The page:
Digital Studies: Retrograde. Disinformation

Misinformation, Disinformation, False information, Lies, whatever you want to call it is essentially the same thing, spreading information that is not true as though it were. Since 2016 and the election of Donald Trump we have seen considerably more examples of “fake news” conspiracy theories and misinformation, in part because groups which promote these conspiracy theories were supported or emboldened by Trump, and in part because there were more theories to spread and more demographics to spread them to. Misinformation has always been an issue, as long as we have existed in a society, sometimes it has been weaponized, It has been used more than once by the US government to create fear towards certain groups in order to push policy or justify controversial actions. But the spread of misinformation has certainly increased as more people have joined different social media platforms, because anyone can say anything they want and post anything they want on social media, and no one will fact check them. If they are fact checked by another person on social media one would need to fact check that fact check, and most of them won’t be censored by the platform itself because people who spread these conspiracy theories bring in a lot of traffic to their platforms.

I do want to mention, however, that the spread of more accurate information has also begun to increase as more people use social media, because people who have never had an outlet now have one. For example, the field of medicine is not an exact science, it is built upon from years of experience and centuries of research and experimentation, however, when the research the field of medicine is built upon is shaky than it can be problematic. For example, many doctors believe that Black people do not feel pain or have a higher tolerance for pain, and this informs how they treat Black patients. according to one study by the PNAS A considerable amount of medical students and residents believed that Black had thicker skin than white people, less sensitive nerve endings, aged slower, and other false beliefs, (I will link to the study). This is information that can quickly be corrected by other doctors online, and infact many Black doctors and nurses have taken to social media sites like tik tok and instagram to correct this misinformation, something that wouldn’t be possible without the social media platforms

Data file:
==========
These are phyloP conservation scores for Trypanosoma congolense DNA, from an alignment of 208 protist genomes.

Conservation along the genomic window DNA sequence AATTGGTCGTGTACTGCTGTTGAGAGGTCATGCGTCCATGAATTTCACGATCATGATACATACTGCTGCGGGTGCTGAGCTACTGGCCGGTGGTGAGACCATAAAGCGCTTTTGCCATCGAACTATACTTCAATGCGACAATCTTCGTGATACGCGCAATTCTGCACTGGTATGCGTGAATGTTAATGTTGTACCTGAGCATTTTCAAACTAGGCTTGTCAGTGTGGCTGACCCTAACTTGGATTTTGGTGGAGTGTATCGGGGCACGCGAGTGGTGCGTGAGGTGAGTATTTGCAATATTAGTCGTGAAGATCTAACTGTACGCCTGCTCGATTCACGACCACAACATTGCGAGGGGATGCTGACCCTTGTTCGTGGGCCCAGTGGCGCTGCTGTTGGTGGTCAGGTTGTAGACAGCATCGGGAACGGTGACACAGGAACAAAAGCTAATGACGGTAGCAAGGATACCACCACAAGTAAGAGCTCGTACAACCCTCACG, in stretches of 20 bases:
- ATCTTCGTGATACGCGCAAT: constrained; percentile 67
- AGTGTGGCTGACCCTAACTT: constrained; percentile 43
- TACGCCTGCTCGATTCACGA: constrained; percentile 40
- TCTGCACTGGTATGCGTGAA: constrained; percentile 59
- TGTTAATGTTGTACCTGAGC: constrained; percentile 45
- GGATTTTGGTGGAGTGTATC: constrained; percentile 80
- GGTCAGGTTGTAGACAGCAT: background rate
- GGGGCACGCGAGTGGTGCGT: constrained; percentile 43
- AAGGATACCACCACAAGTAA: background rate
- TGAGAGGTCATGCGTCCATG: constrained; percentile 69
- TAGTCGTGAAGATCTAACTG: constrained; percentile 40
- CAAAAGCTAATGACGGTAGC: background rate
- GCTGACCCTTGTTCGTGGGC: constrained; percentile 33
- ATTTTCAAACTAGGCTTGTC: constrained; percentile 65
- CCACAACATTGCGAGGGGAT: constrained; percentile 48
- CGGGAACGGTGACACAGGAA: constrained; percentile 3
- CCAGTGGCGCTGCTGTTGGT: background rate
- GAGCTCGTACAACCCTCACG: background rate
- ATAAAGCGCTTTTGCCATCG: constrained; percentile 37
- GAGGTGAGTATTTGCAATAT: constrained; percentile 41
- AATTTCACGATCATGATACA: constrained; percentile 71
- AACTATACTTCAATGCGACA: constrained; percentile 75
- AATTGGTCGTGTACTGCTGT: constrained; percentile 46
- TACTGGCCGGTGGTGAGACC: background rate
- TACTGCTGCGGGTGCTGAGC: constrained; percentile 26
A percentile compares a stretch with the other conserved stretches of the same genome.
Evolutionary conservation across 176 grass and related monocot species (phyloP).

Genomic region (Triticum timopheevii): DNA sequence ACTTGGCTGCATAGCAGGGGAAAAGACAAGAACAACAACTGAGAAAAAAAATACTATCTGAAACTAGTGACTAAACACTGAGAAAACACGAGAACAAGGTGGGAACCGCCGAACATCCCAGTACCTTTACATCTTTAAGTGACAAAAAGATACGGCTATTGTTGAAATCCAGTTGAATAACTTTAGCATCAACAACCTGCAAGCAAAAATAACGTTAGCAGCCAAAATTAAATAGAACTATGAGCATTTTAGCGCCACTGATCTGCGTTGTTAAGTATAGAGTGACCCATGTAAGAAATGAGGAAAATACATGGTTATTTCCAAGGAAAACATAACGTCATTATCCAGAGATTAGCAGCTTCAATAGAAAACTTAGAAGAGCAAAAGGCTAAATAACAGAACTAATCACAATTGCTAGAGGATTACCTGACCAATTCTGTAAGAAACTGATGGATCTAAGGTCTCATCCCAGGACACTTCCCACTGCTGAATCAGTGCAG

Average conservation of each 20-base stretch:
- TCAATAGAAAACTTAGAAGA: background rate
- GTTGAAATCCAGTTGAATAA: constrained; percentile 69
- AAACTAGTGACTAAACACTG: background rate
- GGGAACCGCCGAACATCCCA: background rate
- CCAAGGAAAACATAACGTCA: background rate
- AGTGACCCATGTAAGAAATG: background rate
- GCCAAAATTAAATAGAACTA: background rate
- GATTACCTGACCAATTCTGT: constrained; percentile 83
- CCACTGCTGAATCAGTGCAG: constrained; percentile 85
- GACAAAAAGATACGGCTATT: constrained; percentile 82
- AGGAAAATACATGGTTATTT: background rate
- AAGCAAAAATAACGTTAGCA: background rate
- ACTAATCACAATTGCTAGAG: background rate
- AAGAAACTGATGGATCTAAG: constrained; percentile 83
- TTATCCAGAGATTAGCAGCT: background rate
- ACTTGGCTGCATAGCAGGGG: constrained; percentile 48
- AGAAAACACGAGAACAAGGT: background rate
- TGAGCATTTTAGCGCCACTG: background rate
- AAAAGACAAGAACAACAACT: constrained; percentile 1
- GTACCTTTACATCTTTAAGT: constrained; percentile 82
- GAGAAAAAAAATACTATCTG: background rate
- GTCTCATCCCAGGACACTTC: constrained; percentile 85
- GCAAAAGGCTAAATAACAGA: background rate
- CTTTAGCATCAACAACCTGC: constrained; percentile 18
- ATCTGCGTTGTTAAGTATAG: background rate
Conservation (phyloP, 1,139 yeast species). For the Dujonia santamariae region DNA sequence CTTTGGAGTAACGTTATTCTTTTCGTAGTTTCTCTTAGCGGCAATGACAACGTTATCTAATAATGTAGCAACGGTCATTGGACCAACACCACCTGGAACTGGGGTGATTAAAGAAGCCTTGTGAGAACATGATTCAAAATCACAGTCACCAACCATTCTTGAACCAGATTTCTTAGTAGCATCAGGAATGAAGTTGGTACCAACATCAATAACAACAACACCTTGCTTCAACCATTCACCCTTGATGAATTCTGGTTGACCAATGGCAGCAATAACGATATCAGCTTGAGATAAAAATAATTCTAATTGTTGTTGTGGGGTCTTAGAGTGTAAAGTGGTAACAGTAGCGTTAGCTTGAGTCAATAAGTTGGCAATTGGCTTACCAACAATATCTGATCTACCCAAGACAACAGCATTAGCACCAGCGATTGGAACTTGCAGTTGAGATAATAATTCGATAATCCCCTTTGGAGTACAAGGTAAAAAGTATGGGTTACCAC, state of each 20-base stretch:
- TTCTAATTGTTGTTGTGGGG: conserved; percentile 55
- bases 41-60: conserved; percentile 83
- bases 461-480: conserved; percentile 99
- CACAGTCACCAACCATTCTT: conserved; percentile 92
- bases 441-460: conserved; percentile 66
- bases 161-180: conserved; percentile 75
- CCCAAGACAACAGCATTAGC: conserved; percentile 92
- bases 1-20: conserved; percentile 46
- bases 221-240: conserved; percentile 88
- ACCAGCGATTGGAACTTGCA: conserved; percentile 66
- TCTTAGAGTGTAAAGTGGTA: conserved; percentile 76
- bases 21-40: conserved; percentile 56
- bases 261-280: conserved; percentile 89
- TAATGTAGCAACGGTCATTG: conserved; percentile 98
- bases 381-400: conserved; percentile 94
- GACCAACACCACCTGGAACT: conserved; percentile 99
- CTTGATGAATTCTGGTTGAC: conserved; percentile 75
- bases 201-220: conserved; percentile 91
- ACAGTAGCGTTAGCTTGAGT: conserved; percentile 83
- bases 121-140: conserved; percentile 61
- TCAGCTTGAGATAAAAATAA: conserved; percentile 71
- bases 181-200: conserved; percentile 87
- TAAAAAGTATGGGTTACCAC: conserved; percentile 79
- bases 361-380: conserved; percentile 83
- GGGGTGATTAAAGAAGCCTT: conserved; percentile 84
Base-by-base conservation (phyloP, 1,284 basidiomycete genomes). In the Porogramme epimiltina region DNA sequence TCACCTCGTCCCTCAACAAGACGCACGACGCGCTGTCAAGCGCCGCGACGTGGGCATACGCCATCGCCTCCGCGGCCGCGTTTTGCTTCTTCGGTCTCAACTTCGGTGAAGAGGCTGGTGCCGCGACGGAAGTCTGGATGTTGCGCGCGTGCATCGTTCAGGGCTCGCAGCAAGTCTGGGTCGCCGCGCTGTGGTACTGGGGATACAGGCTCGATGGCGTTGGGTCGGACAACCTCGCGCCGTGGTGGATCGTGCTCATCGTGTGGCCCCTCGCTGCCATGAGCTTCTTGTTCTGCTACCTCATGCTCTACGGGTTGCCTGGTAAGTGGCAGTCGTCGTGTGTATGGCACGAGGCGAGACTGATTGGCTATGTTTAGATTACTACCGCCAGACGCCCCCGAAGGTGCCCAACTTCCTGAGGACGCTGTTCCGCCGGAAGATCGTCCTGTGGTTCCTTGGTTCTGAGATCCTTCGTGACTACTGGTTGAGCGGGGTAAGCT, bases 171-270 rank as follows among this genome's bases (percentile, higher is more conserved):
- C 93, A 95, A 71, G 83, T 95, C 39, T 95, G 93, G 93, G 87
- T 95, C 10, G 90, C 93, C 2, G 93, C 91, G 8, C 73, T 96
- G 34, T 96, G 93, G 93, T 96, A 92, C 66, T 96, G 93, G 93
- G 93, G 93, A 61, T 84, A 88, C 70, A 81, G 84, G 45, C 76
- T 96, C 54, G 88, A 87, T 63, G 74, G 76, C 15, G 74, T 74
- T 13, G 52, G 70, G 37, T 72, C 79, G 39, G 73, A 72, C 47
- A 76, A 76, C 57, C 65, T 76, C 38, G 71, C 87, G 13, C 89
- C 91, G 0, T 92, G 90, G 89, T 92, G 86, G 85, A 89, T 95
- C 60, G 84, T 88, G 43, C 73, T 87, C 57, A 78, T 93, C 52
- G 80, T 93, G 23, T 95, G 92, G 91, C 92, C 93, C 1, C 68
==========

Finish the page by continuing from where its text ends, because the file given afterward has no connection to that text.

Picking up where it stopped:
Another example is autism. Autism and ADHD in adults, especially adults who do not identify as male and among people of color, goes widely undiagnosed for a number of reasons including but not limited to the fact that the majority of autism research has been done on adolescent, white, males, the fact that autism evaluations can be extremely costly, or the fact that doctors don’t actually learn that much about autism. Very little about autism and ADHD is taught, and accurate information about these two neurotypes can be difficult to find, but misinformation about them is easy to spread, so many autistic people and people with ADHD have used social media platforms to share there experiences and correct the misinformation circulated in the medical field in order to improve the lives of others, and change the way people think about Neurology. So while I think social media has certainly contributed to the spread of misinformation, I think its also important to keep in mind that misinformation has always been around and many of the things we believe to be true are also examples of misinformation. Sometimes the people doing the fact checking don’t actually know what they’re talking about, and the belief that degree’s and credentials in the world of academia equate to expertise needs to be reevaluated.

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